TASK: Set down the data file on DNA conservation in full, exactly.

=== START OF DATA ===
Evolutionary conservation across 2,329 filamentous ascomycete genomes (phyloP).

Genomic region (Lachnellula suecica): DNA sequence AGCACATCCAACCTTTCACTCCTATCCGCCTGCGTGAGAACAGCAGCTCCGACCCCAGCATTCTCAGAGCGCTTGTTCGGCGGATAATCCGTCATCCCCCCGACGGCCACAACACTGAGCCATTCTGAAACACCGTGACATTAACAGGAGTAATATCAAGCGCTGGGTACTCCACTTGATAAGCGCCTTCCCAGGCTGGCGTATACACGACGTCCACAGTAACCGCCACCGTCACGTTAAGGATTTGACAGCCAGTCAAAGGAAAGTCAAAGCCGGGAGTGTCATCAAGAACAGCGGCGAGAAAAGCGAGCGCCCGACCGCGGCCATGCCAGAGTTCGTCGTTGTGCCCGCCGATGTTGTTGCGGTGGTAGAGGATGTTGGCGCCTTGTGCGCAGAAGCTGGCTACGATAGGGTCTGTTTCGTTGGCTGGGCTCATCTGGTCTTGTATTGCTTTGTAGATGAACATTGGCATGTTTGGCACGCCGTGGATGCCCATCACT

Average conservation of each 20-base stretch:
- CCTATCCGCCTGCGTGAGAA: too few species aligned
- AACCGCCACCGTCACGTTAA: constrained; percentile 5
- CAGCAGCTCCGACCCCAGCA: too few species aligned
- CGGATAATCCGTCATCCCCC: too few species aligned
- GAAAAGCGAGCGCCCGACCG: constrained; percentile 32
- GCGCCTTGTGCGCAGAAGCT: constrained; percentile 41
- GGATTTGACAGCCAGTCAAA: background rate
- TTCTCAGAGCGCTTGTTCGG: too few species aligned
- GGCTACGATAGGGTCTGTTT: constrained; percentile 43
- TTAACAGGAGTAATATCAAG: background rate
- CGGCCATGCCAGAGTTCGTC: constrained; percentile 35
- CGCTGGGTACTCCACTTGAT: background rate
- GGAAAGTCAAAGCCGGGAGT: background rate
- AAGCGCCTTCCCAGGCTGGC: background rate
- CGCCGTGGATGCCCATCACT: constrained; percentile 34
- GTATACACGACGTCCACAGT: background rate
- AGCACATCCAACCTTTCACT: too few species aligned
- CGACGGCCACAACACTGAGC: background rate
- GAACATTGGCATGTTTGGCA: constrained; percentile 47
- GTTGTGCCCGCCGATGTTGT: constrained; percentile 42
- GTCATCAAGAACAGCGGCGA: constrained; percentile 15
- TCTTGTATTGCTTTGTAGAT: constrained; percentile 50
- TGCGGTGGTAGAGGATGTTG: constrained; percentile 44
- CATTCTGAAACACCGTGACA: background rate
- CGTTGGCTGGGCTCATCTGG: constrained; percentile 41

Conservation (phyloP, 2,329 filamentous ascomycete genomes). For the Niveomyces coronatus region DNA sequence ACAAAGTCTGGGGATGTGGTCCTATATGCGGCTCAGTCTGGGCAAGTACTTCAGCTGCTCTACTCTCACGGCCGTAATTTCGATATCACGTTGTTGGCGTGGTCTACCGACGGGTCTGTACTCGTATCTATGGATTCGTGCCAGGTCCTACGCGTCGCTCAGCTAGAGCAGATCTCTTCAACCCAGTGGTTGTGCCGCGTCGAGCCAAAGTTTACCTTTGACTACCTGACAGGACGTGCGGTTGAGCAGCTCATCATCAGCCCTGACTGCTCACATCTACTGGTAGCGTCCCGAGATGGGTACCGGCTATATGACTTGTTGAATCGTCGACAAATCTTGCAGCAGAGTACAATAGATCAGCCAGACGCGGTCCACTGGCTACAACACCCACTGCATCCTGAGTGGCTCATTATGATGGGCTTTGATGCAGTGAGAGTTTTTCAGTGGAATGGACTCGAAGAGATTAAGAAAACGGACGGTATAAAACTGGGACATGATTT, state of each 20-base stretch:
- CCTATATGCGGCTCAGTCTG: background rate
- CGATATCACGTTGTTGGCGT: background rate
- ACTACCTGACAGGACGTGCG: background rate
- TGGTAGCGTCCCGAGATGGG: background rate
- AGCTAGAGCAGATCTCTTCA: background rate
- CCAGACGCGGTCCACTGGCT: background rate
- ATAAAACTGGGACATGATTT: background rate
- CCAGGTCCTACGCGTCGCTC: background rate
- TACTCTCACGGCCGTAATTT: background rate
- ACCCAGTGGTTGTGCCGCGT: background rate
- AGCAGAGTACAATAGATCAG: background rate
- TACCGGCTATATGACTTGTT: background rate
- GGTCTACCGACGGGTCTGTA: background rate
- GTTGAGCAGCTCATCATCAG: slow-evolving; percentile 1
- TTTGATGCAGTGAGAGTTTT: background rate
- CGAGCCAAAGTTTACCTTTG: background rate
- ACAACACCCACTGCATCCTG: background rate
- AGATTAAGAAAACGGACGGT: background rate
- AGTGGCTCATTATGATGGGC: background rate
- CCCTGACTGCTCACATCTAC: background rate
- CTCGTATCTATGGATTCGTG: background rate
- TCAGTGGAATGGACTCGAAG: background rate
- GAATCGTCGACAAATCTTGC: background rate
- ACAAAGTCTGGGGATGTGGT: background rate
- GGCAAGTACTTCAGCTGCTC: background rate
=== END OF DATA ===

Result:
Evolutionary conservation across 2,329 filamentous ascomycete genomes (phyloP).

Genomic region (Lachnellula suecica): DNA sequence AGCACATCCAACCTTTCACTCCTATCCGCCTGCGTGAGAACAGCAGCTCCGACCCCAGCATTCTCAGAGCGCTTGTTCGGCGGATAATCCGTCATCCCCCCGACGGCCACAACACTGAGCCATTCTGAAACACCGTGACATTAACAGGAGTAATATCAAGCGCTGGGTACTCCACTTGATAAGCGCCTTCCCAGGCTGGCGTATACACGACGTCCACAGTAACCGCCACCGTCACGTTAAGGATTTGACAGCCAGTCAAAGGAAAGTCAAAGCCGGGAGTGTCATCAAGAACAGCGGCGAGAAAAGCGAGCGCCCGACCGCGGCCATGCCAGAGTTCGTCGTTGTGCCCGCCGATGTTGTTGCGGTGGTAGAGGATGTTGGCGCCTTGTGCGCAGAAGCTGGCTACGATAGGGTCTGTTTCGTTGGCTGGGCTCATCTGGTCTTGTATTGCTTTGTAGATGAACATTGGCATGTTTGGCACGCCGTGGATGCCCATCACT

Average conservation of each 20-base stretch:
- CCTATCCGCCTGCGTGAGAA: too few species aligned
- AACCGCCACCGTCACGTTAA: constrained; percentile 5
- CAGCAGCTCCGACCCCAGCA: too few species aligned
- CGGATAATCCGTCATCCCCC: too few species aligned
- GAAAAGCGAGCGCCCGACCG: constrained; percentile 32
- GCGCCTTGTGCGCAGAAGCT: constrained; percentile 41
- GGATTTGACAGCCAGTCAAA: background rate
- TTCTCAGAGCGCTTGTTCGG: too few species aligned
- GGCTACGATAGGGTCTGTTT: constrained; percentile 43
- TTAACAGGAGTAATATCAAG: background rate
- CGGCCATGCCAGAGTTCGTC: constrained; percentile 35
- CGCTGGGTACTCCACTTGAT: background rate
- GGAAAGTCAAAGCCGGGAGT: background rate
- AAGCGCCTTCCCAGGCTGGC: background rate
- CGCCGTGGATGCCCATCACT: constrained; percentile 34
- GTATACACGACGTCCACAGT: background rate
- AGCACATCCAACCTTTCACT: too few species aligned
- CGACGGCCACAACACTGAGC: background rate
- GAACATTGGCATGTTTGGCA: constrained; percentile 47
- GTTGTGCCCGCCGATGTTGT: constrained; percentile 42
- GTCATCAAGAACAGCGGCGA: constrained; percentile 15
- TCTTGTATTGCTTTGTAGAT: constrained; percentile 50
- TGCGGTGGTAGAGGATGTTG: constrained; percentile 44
- CATTCTGAAACACCGTGACA: background rate
- CGTTGGCTGGGCTCATCTGG: constrained; percentile 41

Conservation (phyloP, 2,329 filamentous ascomycete genomes). For the Niveomyces coronatus region DNA sequence ACAAAGTCTGGGGATGTGGTCCTATATGCGGCTCAGTCTGGGCAAGTACTTCAGCTGCTCTACTCTCACGGCCGTAATTTCGATATCACGTTGTTGGCGTGGTCTACCGACGGGTCTGTACTCGTATCTATGGATTCGTGCCAGGTCCTACGCGTCGCTCAGCTAGAGCAGATCTCTTCAACCCAGTGGTTGTGCCGCGTCGAGCCAAAGTTTACCTTTGACTACCTGACAGGACGTGCGGTTGAGCAGCTCATCATCAGCCCTGACTGCTCACATCTACTGGTAGCGTCCCGAGATGGGTACCGGCTATATGACTTGTTGAATCGTCGACAAATCTTGCAGCAGAGTACAATAGATCAGCCAGACGCGGTCCACTGGCTACAACACCCACTGCATCCTGAGTGGCTCATTATGATGGGCTTTGATGCAGTGAGAGTTTTTCAGTGGAATGGACTCGAAGAGATTAAGAAAACGGACGGTATAAAACTGGGACATGATTT, state of each 20-base stretch:
- CCTATATGCGGCTCAGTCTG: background rate
- CGATATCACGTTGTTGGCGT: background rate
- ACTACCTGACAGGACGTGCG: background rate
- TGGTAGCGTCCCGAGATGGG: background rate
- AGCTAGAGCAGATCTCTTCA: background rate
- CCAGACGCGGTCCACTGGCT: background rate
- ATAAAACTGGGACATGATTT: background rate
- CCAGGTCCTACGCGTCGCTC: background rate
- TACTCTCACGGCCGTAATTT: background rate
- ACCCAGTGGTTGTGCCGCGT: background rate
- AGCAGAGTACAATAGATCAG: background rate
- TACCGGCTATATGACTTGTT: background rate
- GGTCTACCGACGGGTCTGTA: background rate
- GTTGAGCAGCTCATCATCAG: slow-evolving; percentile 1
- TTTGATGCAGTGAGAGTTTT: background rate
- CGAGCCAAAGTTTACCTTTG: background rate
- ACAACACCCACTGCATCCTG: background rate
- AGATTAAGAAAACGGACGGT: background rate
- AGTGGCTCATTATGATGGGC: background rate
- CCCTGACTGCTCACATCTAC: background rate
- CTCGTATCTATGGATTCGTG: background rate
- TCAGTGGAATGGACTCGAAG: background rate
- GAATCGTCGACAAATCTTGC: background rate
- ACAAAGTCTGGGGATGTGGT: background rate
- GGCAAGTACTTCAGCTGCTC: background rate